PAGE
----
How can I describe the depth of this nothingness?
After a few hours watching the task force assigned to repair the regulatory mess associated with Florida’s assisted living facilities, I’d need a new thesaurus.
The Assisted Living Workforce was born out of a scandal of such unspeakable neglect that it made for a startling juxtaposition against the emptiness of its fix.
It wasn’t as if the task force, which met Friday in Fort Lauderdale, was contemplating mere theoretical problems. Last year, The Miami Herald reported awful instances of neglect and abuse among the elderly and disabled consigned to the state’s ALFs.
They were locked in closets. They were tied up with ropes. Some were controlled with powerful tranquilizers, doped into a zombie state. Others, lost and confused, somehow managed to walk away unnoticed by staffers at ALFs.
And people died. The Miami Herald documented at least 70 deaths of the elderly or mentally disabled from abuse or neglect suffered in Florida’s ALFs, while regulators from the Agency for Health Care Administration seemed to have fallen into a lethargic trance, unwilling or unable to take action against lousy providers. As the deaths mounted, AHCA was carrying out fewer inspections and imposing fewer penalties. Inspectors had reason enough take action against 70 homes for deaths attributed to abuse or neglect in 2008 and 2009, but managed to shut down only seven. In 2009 alone, AHCA could have levied $6 million in fines against ALF operators, but settled for $650,000.
Plainly, regulatory torpor contributed to brutal living circumstances among Florida’s most vulnerable citizens. Great investigative work by The Herald’s Carol Marbin Miller, Mike Sallah and Rob Barry seemed to have provoked considerable anger across the state. So the governor appointed this task force.
It was stacked. Gov. Rick Scott filled most of the seats with ALF industry insiders and advocates and two legislators famously cozy with ALF operators, Republican Sen. Rene Garcia of Hialeah and Republican Rep. Matt Hudson of Naples. Former Secretary of Elder Affairs Bentley Lipscomb warned The Herald last year that the workgroup would hardly do much that might inconvenience ALFs. “Based on what I’ve seen so far, I don’t expect much out of any of this,” he said.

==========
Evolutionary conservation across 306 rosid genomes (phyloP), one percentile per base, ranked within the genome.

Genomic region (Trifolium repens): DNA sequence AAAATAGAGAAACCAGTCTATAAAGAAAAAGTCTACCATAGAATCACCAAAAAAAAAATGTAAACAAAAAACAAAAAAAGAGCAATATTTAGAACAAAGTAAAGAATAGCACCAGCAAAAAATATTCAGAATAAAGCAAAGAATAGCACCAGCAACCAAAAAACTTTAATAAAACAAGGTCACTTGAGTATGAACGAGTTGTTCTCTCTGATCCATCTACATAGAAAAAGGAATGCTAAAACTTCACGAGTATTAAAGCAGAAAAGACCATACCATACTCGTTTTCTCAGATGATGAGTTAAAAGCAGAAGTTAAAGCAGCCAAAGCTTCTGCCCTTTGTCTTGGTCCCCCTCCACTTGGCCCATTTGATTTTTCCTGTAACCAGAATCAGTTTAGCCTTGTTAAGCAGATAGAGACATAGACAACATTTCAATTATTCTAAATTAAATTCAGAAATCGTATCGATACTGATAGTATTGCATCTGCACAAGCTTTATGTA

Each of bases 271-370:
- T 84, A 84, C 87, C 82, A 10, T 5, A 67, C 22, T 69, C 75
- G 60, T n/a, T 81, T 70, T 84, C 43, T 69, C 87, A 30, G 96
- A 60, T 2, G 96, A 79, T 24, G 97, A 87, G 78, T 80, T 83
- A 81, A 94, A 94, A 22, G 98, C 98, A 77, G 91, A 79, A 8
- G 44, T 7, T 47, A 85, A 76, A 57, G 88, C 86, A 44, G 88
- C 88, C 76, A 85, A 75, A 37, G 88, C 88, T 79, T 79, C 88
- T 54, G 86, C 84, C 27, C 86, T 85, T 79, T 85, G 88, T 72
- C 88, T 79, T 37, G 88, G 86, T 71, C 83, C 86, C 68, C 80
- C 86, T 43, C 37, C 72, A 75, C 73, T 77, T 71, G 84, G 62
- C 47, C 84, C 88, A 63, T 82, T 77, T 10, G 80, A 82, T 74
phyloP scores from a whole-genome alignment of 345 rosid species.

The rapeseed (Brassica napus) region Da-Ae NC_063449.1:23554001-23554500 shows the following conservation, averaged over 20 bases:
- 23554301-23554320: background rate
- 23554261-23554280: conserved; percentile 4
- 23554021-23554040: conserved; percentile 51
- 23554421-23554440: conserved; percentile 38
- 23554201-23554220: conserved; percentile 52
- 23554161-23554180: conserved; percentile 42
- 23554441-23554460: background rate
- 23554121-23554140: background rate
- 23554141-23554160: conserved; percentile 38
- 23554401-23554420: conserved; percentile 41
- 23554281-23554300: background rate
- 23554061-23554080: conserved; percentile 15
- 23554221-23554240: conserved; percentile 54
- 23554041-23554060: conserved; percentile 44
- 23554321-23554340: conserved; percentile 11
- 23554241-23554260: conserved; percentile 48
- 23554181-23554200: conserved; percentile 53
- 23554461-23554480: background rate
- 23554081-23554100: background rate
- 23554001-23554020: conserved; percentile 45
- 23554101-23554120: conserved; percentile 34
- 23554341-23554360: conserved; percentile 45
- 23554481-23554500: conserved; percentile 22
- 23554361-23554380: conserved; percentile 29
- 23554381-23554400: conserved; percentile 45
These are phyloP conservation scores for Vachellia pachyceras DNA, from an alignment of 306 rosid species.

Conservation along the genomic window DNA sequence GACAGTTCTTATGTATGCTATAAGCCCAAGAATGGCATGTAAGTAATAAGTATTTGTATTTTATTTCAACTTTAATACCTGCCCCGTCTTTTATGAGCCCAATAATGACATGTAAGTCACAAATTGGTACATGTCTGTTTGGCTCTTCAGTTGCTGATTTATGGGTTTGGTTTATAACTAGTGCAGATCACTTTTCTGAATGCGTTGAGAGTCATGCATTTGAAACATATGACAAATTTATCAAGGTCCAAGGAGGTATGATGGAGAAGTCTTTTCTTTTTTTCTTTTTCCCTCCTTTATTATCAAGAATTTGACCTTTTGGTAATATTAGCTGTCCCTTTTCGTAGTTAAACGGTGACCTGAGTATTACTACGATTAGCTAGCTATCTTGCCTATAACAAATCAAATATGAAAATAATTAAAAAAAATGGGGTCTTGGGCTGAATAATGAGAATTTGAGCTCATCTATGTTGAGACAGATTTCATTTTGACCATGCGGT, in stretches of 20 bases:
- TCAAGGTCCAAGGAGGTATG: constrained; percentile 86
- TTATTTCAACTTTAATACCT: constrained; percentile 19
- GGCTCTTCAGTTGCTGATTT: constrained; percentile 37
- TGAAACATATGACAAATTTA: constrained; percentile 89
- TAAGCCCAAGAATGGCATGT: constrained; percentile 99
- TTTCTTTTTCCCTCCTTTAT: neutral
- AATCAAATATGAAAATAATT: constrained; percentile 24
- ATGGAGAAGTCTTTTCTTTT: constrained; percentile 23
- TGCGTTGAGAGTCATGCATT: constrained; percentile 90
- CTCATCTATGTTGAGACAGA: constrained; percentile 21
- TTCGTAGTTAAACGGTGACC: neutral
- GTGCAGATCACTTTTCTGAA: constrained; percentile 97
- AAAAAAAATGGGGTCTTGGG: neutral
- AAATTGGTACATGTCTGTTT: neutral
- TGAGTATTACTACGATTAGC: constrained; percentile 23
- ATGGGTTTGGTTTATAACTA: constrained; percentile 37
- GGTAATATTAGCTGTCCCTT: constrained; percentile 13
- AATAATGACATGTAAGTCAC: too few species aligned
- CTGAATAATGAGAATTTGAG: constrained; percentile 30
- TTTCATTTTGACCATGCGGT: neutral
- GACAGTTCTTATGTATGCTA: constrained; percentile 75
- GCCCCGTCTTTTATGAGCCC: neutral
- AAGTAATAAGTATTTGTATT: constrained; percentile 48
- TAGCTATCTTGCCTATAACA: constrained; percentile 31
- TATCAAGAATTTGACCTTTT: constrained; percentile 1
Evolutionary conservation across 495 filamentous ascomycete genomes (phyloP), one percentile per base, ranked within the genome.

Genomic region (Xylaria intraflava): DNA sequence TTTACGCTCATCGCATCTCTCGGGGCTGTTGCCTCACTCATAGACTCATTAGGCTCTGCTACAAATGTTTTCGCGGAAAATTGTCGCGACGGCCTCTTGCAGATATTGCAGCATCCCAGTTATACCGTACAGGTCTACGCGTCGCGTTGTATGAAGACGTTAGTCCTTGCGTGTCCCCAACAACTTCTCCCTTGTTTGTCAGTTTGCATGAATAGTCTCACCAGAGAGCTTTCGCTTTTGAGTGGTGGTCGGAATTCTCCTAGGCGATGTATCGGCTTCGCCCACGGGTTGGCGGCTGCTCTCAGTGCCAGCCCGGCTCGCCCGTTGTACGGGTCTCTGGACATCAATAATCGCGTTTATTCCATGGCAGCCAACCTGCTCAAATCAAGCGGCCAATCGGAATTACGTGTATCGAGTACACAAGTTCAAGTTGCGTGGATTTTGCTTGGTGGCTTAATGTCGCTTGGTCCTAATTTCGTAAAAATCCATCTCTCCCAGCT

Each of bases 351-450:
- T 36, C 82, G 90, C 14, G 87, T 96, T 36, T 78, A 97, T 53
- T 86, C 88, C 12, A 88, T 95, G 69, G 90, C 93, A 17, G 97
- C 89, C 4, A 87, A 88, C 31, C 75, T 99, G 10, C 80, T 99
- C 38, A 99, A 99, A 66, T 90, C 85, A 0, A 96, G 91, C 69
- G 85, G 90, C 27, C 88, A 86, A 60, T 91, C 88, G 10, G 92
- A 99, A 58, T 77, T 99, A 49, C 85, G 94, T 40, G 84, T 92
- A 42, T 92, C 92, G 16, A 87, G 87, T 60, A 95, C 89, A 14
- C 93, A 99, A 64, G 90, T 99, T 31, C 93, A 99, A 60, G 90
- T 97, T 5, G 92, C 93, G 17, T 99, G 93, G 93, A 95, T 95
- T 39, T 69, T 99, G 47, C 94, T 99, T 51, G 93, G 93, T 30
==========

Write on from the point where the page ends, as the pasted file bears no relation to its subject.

Friday’s meeting made Lipscomb look like a prophet. Only one voice, among the 14 task force members, was an actual resident and he didn’t say much. Meanwhile, Hollywood ALF operator Larry Sherberg was hardly shy about talking down new regulations he considered onerous. He and his fellows sauced the word “onerous” over the proceeding, like pouring Tabasco over Louisiana redfish. He also called a proposal to require some new but rather tepid qualifications for ALF administrators an “unfunded mandate.”
Sherberg read from a U.S. News and World Report guest column by Gov. Rick Scott, explaining why he rejected an expansion of Medicaid under the affordable health care act, citing the potential for future costs for the state. “Substitute this for Medicaid,” Sherberg said. “The state can’t afford it. We can’t afford it,” he said. “We’ve got to look at this from a realistic standpoint.”
His analogy might have been shocking enough, given that the regulations he dismissed were designed to rid the state of shoddy ALF operators who’ve left a trail of real human suffering and death in their wake. Market forces, tired to diminished budgets, might indeed say something about how Florida got itself into this mess, but market forces sure as hell aren’t going to fix the problem. The frail and dependent “consumers” here were not of the kind able to pick and choose among providers. Industry reps even objected to a proposal to protect resident whistle-blowers who alert state inspectors about abuse from being tossed out onto the street by ALFs.
But Sherberg’s objections, even his presence here, was particularly audacious, given that his operation in Hollywood was hit for a $1,000 fine last year for the gut-wrenching neglect of an elderly resident just a few days before Scott appointed him to the task force. His ALF was hit with nearly a dozen violations in the past three years. And as chairman of the Florida Assistant Living Association legislative committee, he has lobbied hard in recent years to undo state regulations. It would be hard to imagine Sherberg, of all people, backing stronger measures.
Sherberg made for as good an explanation as any for what has come out of the task force. Or what hasn’t. Mostly, the members voted to reject new regulatory proposals or table them. Maybe next time. Maybe not.
Not that action would mean much. The group’s first set of proposals died in the Legislature this year. There’s no reason to think that new proposals would do much better in Tallahassee in 2013. Not much will just get trumped, once again, by nothing.